Did you miss me last week? Seems I no sooner announced that I’m going to keep up with this blog that I turned around and missed three entire posts–a week’s worth. There is reason for that: overload.
Let’s skip all the overwhelming news and the internal battle I’m fighting to keep myself on even keel. Let’s skip the discussion about the Covid virus and the frustration of having to walk all the way back to the car because I forgot my face shield–or even the fact that I have to wear a shield instead of a mask (a story for another time). Let’s jump straight in to the two main reasons I can’t seem to keep my feet under me: my mom, and my inability to say no. This time at least, these are two separate issues.
Starting with the second first, my ongoing struggle with my inability to say no–a.k.a “What was I thinking?!”
It’s the beginning of the year, right? So at the beginning of the year, I have lots of reports coming in from the organization I volunteer for, American Christian Fiction Writers. I’m the Zone Coordinator, a position I enjoy most of the time, and a lot of things come my way before being presented to the national board of directors or filed away for future use. Year-end financial reports. New officers lists. New membership rosters. New members list. Purged members lists. For every email I answer and complete, five more are awaiting me. Whenever I clear the inbox one morning, it’s doubly stacked the next.
So why would I say yes to editing not one but two manuscripts during this time? I must be insane. In my defense, I accepted the manuscript from a new-to-me author presented by a managing editor I trust before I realized I’d be getting the manuscript of one of my favorite authors from another managing editor I trust. I couldn’t possibly turn down the second, so I have no other alternative but to do both. Also, in my defense, these are paying jobs while the ACFW position is voluntary. But on the flipside, and giving myself a good butt-kicking, having these jobs means I don’t have time to write. Not and still be a good wife/daughter/gramma. Somethin’s gotta give, and for now, it’s my writing, which includes blog posts. Sigh.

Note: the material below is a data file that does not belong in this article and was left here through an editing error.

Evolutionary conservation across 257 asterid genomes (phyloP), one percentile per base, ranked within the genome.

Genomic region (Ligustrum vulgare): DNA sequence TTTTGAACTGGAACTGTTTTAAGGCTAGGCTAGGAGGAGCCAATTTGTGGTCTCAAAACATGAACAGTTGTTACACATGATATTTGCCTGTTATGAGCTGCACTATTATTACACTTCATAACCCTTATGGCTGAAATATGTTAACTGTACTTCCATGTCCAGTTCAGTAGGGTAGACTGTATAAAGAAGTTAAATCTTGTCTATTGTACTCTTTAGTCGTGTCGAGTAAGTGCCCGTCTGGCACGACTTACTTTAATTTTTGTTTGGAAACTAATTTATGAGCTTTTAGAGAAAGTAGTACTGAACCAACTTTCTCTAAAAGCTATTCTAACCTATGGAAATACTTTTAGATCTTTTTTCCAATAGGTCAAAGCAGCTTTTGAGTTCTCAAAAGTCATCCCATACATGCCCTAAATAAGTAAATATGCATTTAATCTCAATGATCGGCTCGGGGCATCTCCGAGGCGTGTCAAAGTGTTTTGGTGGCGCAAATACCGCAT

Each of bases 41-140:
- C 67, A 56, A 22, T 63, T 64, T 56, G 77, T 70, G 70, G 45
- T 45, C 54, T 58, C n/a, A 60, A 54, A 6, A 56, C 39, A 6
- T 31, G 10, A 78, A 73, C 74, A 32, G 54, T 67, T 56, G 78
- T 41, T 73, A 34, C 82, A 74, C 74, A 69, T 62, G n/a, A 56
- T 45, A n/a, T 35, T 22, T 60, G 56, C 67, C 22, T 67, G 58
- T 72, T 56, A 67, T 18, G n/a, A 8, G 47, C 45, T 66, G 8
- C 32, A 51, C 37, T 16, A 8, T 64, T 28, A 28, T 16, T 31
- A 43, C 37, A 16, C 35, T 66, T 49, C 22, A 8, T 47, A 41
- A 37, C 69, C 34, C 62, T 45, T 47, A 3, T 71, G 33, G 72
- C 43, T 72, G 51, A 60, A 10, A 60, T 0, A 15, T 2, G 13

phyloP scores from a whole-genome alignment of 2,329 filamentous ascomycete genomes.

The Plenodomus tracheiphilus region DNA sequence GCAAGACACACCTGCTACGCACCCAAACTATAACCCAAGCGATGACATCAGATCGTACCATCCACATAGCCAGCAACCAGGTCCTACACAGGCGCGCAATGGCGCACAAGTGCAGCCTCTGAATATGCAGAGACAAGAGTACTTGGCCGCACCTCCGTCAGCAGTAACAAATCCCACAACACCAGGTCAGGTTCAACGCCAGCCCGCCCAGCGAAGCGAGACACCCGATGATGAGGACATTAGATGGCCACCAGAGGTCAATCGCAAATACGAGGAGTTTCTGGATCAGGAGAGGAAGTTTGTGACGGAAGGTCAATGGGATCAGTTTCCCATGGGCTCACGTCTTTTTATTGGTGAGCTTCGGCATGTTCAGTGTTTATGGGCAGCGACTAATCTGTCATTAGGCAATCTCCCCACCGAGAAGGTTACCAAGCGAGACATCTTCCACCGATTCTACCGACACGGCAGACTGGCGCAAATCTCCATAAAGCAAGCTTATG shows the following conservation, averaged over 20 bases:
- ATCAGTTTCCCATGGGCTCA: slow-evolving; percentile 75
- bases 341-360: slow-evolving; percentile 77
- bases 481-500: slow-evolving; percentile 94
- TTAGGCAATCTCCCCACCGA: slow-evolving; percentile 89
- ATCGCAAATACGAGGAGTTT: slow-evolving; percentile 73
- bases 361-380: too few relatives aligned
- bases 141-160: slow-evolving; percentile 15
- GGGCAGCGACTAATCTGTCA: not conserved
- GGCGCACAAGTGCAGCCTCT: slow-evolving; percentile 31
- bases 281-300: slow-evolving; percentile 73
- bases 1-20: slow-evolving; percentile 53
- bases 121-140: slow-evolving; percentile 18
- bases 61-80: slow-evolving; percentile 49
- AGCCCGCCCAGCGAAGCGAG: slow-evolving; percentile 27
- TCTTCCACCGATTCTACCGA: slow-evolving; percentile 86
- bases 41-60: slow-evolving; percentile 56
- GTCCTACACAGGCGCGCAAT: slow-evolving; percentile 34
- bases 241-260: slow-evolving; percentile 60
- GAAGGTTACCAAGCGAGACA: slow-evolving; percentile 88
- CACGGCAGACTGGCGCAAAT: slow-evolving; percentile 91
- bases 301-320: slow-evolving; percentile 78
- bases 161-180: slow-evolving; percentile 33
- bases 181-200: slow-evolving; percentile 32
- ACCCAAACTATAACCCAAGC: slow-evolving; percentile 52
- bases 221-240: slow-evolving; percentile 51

Lest you think I’m complaining, I’m not. Not really. I love being busy. This is more explaining than complaining. Explaining where I was last week while you, my readers, were expecting a blog post full of wit and wisdom from one of your favorite redheads.
And I’m still not complaining when I introduce the second reason I’ve been a bit overwhelmed: it appears Mom’s cancer is back. And I’m not complaining at all about taking care of her.
Four months ago, we got the wonderful news that the radiation worked on the troublesome spot everyone was worried about. The other spots hadn’t changed in almost a year, so the doctor seemed to doubt they were actually cancer. Not long after that, Mom had a miraculous healing from shortness of breath and her inability to walk from the bedroom to the den without huffing and puffing like she’d just finished a 10K run.
Then, two months ago–two months from the time she got her wonderful news–we got the report that her lungs are riddled with “nodules.” The doctor said he hesitated to call it cancer, but he couldn’t imagine what else it would be. Since he was the radiation oncologist, he had to recommend her to a medical oncologist to take over her treatment. The nodules are too many and too spread out in her lungs for concentrated beams of radiation. The treatment would damage her lungs far worse.
So, we returned to the doctor who treated Mom decades before. This is her third kind of cancer, and we’re not sure yet whether it really is lung cancer. According to the medical oncologist, this could be lung cancer or it could be that the breast cancer she had back in the early 2000s has returned or even the kidney cancer that showed up closer to 2010. Before, because of the location of the cancer in her lung, the doctors couldn’t do a biopsy of the mass that was ultimately obliterated with radiation because Mom–with her severe degenerative arthritis–couldn’t hold the required position long enough. So we had no clue at that time what kind of cancer she had.
But before Mom can undergo a biopsy this time, the doc wanted her to have a PET scan and a CT scan of her brain to see if the cancer has spread beyond the lungs. Considering it took only two months to go from “all clear” to “uh-oh,” anything’s possible. She had the scans last Friday. We find out the results sometime this week. If the cancer has spread, the method of treatment is basically to keep her comfortable. If it hasn’t, then she’ll have the biopsy and we can find out what method of treatment would be effective then. With one of the cancer types, the new immunotherapy might be effective. One of the other types can be treated with a pill. But the last type can be treated only with chemo, and she’s not capable of going through that–bringing us back to keeping her comfortable as she prepares to go home.
Mom amazes me. She seems to stay upbeat. She’s still interested in life and all the goings-on. She manages to get up every day, fix her own meals (although she’s limited to microwaving frozen dinners or leftovers from what I cook for her), dress herself, and despite limited mobility, just do for herself in general (sometimes with the help of an aid). She has adjusted to all her ailments and insists that as long as she is able, even to the extent she’s limited to now, she intends to continue doing for herself. What an amazing example she is.
But you can see why this blog has dropped considerably on my list of must-dos. The idea of keeping up with it–the New Year’s resolution of keeping up with it–is just as insane as any other resolution I come up with, but this one didn’t last as long. Second week of January, and I already failed.